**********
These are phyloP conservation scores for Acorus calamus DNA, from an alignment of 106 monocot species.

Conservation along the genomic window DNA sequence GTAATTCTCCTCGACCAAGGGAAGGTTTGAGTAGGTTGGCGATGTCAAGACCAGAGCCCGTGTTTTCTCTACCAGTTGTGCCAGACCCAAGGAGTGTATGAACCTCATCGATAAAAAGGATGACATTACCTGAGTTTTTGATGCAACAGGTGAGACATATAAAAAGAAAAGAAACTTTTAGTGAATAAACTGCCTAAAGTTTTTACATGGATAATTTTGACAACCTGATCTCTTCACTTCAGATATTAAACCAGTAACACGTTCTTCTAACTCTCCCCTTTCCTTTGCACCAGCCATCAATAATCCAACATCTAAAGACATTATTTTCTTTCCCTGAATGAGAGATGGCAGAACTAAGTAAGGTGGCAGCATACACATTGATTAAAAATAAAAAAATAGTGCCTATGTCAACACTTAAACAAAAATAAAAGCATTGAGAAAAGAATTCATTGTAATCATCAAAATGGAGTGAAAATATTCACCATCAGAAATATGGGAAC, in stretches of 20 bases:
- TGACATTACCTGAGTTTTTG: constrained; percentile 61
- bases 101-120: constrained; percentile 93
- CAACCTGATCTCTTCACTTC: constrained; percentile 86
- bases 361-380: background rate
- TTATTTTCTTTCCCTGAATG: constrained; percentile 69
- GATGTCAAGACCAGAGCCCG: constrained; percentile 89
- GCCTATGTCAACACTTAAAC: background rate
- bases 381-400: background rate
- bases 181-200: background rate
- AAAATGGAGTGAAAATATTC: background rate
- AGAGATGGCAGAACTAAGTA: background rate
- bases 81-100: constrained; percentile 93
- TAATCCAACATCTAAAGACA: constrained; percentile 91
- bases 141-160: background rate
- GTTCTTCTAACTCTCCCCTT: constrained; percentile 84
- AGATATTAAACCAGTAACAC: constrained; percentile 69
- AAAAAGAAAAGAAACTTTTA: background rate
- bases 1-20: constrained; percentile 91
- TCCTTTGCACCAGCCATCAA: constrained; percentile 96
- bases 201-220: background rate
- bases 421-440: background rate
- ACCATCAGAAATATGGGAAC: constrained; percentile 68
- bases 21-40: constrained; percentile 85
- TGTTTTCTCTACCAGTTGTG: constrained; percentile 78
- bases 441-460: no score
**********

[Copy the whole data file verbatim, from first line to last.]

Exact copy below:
These are phyloP conservation scores for Acorus calamus DNA, from an alignment of 106 monocot species.

Conservation along the genomic window DNA sequence GTAATTCTCCTCGACCAAGGGAAGGTTTGAGTAGGTTGGCGATGTCAAGACCAGAGCCCGTGTTTTCTCTACCAGTTGTGCCAGACCCAAGGAGTGTATGAACCTCATCGATAAAAAGGATGACATTACCTGAGTTTTTGATGCAACAGGTGAGACATATAAAAAGAAAAGAAACTTTTAGTGAATAAACTGCCTAAAGTTTTTACATGGATAATTTTGACAACCTGATCTCTTCACTTCAGATATTAAACCAGTAACACGTTCTTCTAACTCTCCCCTTTCCTTTGCACCAGCCATCAATAATCCAACATCTAAAGACATTATTTTCTTTCCCTGAATGAGAGATGGCAGAACTAAGTAAGGTGGCAGCATACACATTGATTAAAAATAAAAAAATAGTGCCTATGTCAACACTTAAACAAAAATAAAAGCATTGAGAAAAGAATTCATTGTAATCATCAAAATGGAGTGAAAATATTCACCATCAGAAATATGGGAAC, in stretches of 20 bases:
- TGACATTACCTGAGTTTTTG: constrained; percentile 61
- bases 101-120: constrained; percentile 93
- CAACCTGATCTCTTCACTTC: constrained; percentile 86
- bases 361-380: background rate
- TTATTTTCTTTCCCTGAATG: constrained; percentile 69
- GATGTCAAGACCAGAGCCCG: constrained; percentile 89
- GCCTATGTCAACACTTAAAC: background rate
- bases 381-400: background rate
- bases 181-200: background rate
- AAAATGGAGTGAAAATATTC: background rate
- AGAGATGGCAGAACTAAGTA: background rate
- bases 81-100: constrained; percentile 93
- TAATCCAACATCTAAAGACA: constrained; percentile 91
- bases 141-160: background rate
- GTTCTTCTAACTCTCCCCTT: constrained; percentile 84
- AGATATTAAACCAGTAACAC: constrained; percentile 69
- AAAAAGAAAAGAAACTTTTA: background rate
- bases 1-20: constrained; percentile 91
- TCCTTTGCACCAGCCATCAA: constrained; percentile 96
- bases 201-220: background rate
- bases 421-440: background rate
- ACCATCAGAAATATGGGAAC: constrained; percentile 68
- bases 21-40: constrained; percentile 85
- TGTTTTCTCTACCAGTTGTG: constrained; percentile 78
- bases 441-460: no score